The following year is when Pierce would miss NBA games due to injury for the first time in his career.  This was hard for Pierce as he had to decide if he wanted to stick around the franchise or move on in hopes of finding a championship.   He eventually decided to stay and in 2008, he was able to see his boss (Danny Ainge) pull off two historic trades to bring in prominent NBA all-stars to form one of the best teams in the league. 

Rodney Dangerfield applied for membership in the Motion Picture Academy in 1995 after his stint of success in both stand up, television and movies.  He was denied membership.  His fans disagreed with the decision and began a protest in which the Academy reconsidered.  They eventually accepted his membership but Rodney declined saying, “They don’t even apologize or nothing,” he said. “They give no respect at all — pardon the pun — to comedy.”  He won the Creative Achievement Award in 1995.

Pierce would eventually become an NBA champion and a NBA Finals MVP in 2008, a milestone for the trio of all-stars who won their first title.  The Celtics continued to make deep runs in the playoffs and made a second NBA Finals in 2010 but fell short in game 7.  After one more year together, the Celtics disbanded as Ray Allen bolted to Miami for greener pastures and the Celtics were left with aging veterans.  The following year, Ainge traded both Pierce and Garnett to the Nets and Pierce closed his chapter with the organization.

Fans gave him grief for the “wheelchair” incident, which seemed to negate the toughness of his stabbing incident, constant contact he receives on a nightly basis and his teeth getting knocked out.  This is just a glimpse of the lack of respect the fans have for Pierce.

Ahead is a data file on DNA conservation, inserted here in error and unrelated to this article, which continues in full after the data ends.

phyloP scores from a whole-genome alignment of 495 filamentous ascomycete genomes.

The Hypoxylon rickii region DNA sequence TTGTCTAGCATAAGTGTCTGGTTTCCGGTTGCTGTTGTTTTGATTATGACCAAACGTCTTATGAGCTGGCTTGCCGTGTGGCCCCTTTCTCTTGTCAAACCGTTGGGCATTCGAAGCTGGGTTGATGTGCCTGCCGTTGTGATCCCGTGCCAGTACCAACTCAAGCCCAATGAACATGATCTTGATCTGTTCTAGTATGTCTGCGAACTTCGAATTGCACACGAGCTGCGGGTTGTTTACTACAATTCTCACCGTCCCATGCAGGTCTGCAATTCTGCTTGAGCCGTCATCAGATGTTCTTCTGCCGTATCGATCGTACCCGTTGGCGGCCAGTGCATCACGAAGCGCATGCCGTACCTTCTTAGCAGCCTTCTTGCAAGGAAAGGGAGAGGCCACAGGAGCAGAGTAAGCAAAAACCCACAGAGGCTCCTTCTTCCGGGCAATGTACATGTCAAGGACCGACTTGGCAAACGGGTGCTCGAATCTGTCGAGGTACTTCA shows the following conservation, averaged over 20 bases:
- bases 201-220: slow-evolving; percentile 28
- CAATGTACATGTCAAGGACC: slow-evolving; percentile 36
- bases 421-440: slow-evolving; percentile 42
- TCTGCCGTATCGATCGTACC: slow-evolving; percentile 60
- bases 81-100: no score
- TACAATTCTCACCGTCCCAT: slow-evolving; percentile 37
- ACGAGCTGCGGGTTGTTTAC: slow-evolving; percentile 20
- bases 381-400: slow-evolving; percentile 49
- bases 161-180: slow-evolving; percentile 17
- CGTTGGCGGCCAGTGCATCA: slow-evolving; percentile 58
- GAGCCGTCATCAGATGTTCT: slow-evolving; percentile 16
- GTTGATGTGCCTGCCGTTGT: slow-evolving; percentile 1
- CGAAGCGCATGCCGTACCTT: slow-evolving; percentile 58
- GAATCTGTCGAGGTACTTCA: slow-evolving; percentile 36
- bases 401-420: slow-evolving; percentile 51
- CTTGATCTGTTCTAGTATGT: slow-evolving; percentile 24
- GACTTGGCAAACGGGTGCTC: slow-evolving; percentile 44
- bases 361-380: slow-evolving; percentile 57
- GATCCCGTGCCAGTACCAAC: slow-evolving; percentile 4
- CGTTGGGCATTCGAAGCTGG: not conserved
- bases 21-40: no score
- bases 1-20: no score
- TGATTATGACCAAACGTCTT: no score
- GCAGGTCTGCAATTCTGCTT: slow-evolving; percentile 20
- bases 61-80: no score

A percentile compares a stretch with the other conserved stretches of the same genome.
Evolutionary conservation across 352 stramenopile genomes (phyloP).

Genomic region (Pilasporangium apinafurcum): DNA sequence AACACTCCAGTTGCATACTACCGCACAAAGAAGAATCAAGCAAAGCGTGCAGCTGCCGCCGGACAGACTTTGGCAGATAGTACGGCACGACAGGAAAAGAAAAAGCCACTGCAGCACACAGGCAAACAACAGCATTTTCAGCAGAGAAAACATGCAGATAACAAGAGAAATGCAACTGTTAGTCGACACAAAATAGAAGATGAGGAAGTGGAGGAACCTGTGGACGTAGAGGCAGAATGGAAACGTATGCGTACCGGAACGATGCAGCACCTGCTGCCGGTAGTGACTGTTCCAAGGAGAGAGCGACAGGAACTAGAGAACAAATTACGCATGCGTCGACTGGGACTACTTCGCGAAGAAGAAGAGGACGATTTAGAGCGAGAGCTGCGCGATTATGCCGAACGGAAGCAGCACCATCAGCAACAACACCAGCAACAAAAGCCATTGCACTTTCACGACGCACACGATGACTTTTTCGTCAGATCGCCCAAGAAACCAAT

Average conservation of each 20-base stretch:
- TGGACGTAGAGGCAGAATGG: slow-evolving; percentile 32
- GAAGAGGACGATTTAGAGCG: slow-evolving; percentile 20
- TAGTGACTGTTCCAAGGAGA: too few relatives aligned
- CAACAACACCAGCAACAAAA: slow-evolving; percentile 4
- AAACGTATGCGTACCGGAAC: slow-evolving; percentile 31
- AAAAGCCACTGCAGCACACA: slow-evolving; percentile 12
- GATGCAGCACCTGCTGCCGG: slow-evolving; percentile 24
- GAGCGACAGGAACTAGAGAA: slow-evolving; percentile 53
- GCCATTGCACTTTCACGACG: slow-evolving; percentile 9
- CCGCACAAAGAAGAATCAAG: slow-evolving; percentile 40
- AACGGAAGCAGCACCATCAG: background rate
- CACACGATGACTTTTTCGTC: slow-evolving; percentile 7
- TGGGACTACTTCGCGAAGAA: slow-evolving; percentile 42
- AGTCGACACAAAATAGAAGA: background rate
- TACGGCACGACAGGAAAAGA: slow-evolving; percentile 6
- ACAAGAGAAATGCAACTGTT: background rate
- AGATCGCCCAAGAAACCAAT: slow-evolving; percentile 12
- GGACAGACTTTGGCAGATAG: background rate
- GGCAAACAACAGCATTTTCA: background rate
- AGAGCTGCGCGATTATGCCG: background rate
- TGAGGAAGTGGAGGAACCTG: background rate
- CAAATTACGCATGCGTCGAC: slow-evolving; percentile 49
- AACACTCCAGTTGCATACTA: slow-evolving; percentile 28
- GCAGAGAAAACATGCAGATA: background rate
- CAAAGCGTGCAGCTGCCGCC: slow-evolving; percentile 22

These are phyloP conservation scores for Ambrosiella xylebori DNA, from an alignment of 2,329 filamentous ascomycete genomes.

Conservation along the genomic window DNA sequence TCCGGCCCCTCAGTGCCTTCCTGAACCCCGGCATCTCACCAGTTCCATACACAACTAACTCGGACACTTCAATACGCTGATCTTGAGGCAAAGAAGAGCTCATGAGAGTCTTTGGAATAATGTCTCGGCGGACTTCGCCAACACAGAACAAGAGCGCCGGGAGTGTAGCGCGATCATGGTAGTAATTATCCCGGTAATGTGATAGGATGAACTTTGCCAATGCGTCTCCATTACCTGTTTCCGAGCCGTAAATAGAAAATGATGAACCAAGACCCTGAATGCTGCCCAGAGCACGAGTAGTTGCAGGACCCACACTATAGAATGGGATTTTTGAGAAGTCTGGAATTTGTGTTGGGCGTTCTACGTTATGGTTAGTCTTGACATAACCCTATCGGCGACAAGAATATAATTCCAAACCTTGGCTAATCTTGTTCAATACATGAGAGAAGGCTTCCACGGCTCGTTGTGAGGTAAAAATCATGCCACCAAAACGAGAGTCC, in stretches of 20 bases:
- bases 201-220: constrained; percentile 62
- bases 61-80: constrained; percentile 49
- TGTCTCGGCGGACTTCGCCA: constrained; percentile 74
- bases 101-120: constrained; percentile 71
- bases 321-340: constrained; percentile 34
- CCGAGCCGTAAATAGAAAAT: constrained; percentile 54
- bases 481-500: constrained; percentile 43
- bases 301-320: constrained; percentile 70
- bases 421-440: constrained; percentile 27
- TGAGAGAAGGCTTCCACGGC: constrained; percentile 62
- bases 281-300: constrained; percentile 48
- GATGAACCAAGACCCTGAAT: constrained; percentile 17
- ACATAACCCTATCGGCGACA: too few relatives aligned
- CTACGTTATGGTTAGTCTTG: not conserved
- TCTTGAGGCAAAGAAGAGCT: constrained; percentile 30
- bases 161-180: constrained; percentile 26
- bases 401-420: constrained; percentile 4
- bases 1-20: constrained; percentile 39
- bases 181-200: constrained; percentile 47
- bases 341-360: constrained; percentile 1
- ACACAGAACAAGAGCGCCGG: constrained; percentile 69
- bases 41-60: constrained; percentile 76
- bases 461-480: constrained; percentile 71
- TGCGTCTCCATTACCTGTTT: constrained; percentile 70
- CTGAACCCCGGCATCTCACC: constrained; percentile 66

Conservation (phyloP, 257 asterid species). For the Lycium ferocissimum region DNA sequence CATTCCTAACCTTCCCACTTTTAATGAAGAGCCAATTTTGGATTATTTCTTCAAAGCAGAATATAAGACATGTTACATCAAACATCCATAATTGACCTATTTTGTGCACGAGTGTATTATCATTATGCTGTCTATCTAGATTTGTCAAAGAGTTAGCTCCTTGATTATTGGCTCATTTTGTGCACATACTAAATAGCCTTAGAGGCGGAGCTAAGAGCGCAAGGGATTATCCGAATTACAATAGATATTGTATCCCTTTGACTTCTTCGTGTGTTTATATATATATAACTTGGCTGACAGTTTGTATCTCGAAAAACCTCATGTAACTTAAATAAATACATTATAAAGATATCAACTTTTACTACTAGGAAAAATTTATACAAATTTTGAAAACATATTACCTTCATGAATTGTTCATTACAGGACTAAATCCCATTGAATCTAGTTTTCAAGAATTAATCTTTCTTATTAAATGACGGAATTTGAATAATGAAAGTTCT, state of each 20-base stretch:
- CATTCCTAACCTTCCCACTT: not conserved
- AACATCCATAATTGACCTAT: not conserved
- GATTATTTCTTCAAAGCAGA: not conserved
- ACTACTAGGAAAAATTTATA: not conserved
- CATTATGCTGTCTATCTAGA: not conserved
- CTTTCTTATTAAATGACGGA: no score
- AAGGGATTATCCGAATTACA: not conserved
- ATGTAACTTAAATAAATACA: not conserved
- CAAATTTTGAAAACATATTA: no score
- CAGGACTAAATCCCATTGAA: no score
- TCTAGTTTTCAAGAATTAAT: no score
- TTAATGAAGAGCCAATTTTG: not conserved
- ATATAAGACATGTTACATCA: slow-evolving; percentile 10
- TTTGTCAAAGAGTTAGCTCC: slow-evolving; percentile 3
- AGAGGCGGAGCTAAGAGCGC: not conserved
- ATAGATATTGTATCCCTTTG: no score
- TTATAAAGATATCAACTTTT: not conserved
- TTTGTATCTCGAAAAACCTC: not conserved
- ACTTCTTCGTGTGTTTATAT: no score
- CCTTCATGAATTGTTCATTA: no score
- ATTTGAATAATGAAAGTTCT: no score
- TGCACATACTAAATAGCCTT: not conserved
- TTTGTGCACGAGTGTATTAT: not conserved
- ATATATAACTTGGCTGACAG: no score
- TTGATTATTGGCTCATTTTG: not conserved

After the mid 90’s, Dangerfield sort of sailed off into the sunset as being a legend in the comedy game.  He did cameo’s for the Simpsons and even played the role of Lucifer in the movie “Little Nicky” but his career would never reach the pinnacle he has in the 80’s. 

At this same time, Pierce would play 3rd star on the underachieving Nets team for one year before moving onto the Washington Wizards as the veteran presence to show the young guys the ropes.

Dangerfield passed away on October 5th, 2004 with more respect than he could have ever imagined.  Comedians and celebrities from everywhere paid tribute to the legend.  Although he earned respect later in his career, for most of his life, Rodney didn’t get no respect.

Paul Pierce has gone down in this generation as one of the best wing players of the 2000’s.  Overshadowed by the 2003 class of Lebron, Wade and Melo, Pierce was always consistent and overachieved with his teams.  He has many classic games and many accolades that don’t seem to be cherished by casual NBA fans. We can only hope that Paul Pierce will earn his respect around the league before he retires.